Rockets and satellites are shedding metal into the atmosphere

Humans have been changing the atmosphere from Earth’s surface for nearly two centuries-but now in the Space Age, we’re altering it from outer space, too.

Atmospheric scientists recently found traces of unexpected metals in the stratosphere, the second-lowest layer of the atmosphere where ozone resides and meteors burn up into shooting stars.

The researchers determined that this pollution came from spacecraft as they reenter Earth’s atmosphere, in research published last week in the journal Proceedings of the National Academy of Sciences.

Usually, mission planners’ main concern is to ensure that space debris doesn’t hit the ground, where it could hurt people or structures-but, as this research points out, what evaporates in the stratosphere could still be making an impact, even if it’s not a literal one.

The research team flew through the stratosphere across the continental US in aircraft specially designed to fly at high altitudes, equipped with air-analyzing instruments in their nose cones. Flying as high as 70,000 feet, the research craft can go above 99 percent of the mass of Earth’s atmosphere.

Within the stratosphere, the collecting equipment on these planes recorded traces of the heavy metals niobium and hafnium. These elements aren’t found naturally in the atmosphere, but they are typically used in rockets and spacecraft shells.

The stratosphere contains tiny blobs of sulfuric acid, which are now infused with the metals from old spacecraft. The presence of those metals could change the chemistry of the stratosphere, including how big the sulfuric acid drops grow. Eventually, there may need to be additional environmental precautions for spaceflight to prevent harm to the stratosphere.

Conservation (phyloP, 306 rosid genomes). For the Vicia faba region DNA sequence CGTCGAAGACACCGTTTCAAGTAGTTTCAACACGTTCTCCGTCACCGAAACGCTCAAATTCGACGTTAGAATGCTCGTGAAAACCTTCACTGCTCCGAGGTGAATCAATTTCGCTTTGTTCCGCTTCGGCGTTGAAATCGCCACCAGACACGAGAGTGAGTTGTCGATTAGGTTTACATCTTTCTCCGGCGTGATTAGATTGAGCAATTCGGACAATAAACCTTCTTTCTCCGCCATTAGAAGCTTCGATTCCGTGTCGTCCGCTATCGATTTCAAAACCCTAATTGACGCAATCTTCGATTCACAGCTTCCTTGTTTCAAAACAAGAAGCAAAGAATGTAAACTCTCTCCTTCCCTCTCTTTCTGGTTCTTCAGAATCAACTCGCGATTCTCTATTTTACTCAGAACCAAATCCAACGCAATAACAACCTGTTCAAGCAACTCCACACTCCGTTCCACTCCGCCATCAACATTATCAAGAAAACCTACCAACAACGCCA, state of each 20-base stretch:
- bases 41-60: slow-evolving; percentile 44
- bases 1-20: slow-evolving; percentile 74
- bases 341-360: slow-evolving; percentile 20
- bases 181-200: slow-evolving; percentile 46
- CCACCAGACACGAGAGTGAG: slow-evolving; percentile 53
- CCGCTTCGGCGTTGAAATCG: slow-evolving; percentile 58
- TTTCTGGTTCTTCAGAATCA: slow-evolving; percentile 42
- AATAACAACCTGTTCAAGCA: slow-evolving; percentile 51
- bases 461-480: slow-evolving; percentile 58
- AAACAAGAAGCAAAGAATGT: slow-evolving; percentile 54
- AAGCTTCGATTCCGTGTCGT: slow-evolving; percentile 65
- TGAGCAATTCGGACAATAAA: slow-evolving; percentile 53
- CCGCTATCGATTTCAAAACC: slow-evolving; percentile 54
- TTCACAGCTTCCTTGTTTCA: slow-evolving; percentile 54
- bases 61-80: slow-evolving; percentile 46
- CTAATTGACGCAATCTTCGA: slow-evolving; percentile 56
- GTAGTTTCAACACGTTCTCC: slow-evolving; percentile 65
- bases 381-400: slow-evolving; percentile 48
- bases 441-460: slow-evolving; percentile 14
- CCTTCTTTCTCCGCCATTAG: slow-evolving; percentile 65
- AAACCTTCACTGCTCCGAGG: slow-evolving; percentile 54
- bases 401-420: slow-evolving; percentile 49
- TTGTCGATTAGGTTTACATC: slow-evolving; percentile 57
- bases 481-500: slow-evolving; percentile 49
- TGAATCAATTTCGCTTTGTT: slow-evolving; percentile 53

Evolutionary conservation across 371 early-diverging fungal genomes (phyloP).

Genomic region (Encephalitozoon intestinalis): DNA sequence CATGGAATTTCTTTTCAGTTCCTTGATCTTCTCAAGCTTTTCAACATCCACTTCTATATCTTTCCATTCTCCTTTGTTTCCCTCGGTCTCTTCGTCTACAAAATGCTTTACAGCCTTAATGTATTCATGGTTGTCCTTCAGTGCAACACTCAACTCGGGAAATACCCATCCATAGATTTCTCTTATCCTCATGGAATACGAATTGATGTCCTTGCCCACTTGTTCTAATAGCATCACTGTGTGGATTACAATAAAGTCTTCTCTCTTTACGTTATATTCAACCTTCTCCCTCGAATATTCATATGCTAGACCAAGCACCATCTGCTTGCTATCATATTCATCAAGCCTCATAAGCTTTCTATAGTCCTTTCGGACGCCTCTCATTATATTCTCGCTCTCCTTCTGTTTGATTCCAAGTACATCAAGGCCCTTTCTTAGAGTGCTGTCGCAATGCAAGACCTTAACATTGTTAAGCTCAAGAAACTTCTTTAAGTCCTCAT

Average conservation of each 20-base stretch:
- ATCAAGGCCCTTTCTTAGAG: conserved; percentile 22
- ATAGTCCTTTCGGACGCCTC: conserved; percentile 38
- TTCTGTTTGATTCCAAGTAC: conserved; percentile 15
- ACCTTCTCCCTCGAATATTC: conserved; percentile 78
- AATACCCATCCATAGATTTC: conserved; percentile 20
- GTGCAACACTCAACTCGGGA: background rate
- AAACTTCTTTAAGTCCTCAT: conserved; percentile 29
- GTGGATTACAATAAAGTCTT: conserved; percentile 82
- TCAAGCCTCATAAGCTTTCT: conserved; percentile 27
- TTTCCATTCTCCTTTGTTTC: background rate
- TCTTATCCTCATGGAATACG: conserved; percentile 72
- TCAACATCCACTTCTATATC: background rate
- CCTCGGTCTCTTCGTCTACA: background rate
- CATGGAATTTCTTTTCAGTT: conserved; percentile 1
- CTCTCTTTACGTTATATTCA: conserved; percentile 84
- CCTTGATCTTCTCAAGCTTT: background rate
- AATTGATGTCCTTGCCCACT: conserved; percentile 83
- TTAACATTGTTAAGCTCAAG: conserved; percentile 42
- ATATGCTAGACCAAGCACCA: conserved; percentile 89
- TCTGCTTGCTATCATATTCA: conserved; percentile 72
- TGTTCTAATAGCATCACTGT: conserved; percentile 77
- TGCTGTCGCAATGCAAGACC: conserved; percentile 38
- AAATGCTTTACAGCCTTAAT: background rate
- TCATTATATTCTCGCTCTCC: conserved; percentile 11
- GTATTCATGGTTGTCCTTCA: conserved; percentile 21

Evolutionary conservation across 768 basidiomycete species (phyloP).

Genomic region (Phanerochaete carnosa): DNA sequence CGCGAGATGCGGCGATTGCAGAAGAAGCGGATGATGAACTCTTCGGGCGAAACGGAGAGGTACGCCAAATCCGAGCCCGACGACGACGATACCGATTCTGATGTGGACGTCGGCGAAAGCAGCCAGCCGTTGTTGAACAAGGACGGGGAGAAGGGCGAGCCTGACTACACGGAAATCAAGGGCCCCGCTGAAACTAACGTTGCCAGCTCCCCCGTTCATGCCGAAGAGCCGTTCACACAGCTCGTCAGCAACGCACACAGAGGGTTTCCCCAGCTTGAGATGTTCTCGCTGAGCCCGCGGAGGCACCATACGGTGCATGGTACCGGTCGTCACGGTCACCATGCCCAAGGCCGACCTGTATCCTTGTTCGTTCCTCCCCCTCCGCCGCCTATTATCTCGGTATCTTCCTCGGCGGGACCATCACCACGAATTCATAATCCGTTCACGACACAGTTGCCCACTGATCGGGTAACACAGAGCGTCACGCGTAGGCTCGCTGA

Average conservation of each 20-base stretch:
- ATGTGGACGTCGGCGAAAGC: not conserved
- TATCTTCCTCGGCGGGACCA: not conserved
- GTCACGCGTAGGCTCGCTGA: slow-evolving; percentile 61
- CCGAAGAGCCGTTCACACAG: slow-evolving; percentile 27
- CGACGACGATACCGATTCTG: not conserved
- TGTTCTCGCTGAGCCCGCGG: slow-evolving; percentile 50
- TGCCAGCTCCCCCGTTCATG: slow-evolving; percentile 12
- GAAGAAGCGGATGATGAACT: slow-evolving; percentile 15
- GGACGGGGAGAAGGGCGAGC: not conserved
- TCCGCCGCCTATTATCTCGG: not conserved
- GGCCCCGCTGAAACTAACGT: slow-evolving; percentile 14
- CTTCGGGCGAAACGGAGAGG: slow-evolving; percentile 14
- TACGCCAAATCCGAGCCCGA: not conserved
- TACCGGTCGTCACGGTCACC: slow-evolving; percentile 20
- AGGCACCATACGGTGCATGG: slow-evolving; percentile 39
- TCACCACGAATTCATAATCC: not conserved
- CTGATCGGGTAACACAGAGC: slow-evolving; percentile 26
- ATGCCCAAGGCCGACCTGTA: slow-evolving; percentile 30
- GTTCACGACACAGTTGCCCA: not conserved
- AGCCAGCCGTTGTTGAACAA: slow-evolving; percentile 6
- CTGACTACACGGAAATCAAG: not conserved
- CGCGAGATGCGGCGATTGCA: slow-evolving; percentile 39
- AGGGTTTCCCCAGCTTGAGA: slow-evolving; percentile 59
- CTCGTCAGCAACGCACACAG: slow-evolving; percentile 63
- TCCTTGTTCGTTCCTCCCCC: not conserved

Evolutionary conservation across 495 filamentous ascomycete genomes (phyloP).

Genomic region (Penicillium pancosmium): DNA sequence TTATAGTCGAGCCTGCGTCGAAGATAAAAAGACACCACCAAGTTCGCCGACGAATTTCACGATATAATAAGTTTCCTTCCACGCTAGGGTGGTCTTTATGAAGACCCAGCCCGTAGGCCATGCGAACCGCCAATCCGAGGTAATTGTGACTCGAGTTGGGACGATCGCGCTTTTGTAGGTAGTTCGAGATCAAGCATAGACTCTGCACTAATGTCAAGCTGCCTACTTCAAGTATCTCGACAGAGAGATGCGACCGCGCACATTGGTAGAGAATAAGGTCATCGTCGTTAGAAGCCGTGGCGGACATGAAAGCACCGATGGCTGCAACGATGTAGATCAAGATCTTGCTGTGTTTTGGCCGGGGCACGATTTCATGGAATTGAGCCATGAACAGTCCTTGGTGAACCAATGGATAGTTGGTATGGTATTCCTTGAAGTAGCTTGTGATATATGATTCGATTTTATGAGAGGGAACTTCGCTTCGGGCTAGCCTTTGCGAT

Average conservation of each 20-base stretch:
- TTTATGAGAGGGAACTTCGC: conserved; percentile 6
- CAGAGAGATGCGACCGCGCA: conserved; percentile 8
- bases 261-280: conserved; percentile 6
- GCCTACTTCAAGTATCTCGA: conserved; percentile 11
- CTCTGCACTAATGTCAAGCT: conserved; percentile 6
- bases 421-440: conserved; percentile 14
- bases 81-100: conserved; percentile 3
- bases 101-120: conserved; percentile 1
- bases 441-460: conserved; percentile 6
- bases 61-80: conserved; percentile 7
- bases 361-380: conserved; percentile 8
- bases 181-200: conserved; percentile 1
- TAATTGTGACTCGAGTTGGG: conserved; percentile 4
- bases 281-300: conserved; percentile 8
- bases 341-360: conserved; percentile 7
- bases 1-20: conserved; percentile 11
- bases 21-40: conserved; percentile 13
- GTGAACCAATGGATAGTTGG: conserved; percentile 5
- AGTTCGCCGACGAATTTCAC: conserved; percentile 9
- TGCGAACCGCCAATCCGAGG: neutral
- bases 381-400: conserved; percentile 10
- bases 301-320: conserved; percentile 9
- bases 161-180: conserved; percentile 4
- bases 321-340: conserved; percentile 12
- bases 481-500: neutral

“The only way for these particles not to appear in the upper atmosphere is for the satellites not to be launched in the first place,” explains University of Exeter atmospheric scientist Jamie Shutler, who was not part of the research team.

Before we can solve this problem, “The concept that reentry can affect the stratosphere has to be thought about,” says lead author Daniel Murphy, atmospheric scientist at NOAA. He emphasized that this idea is still incredibly new and will require much more research to understand the scale and potential consequences of this pollution.

The team expects that the proportion of particles containing metal could grow from 10 to more than 50 percent in the next few decades, especially thanks to upcoming plans to reduce space debris by hurling it back into the atmosphere.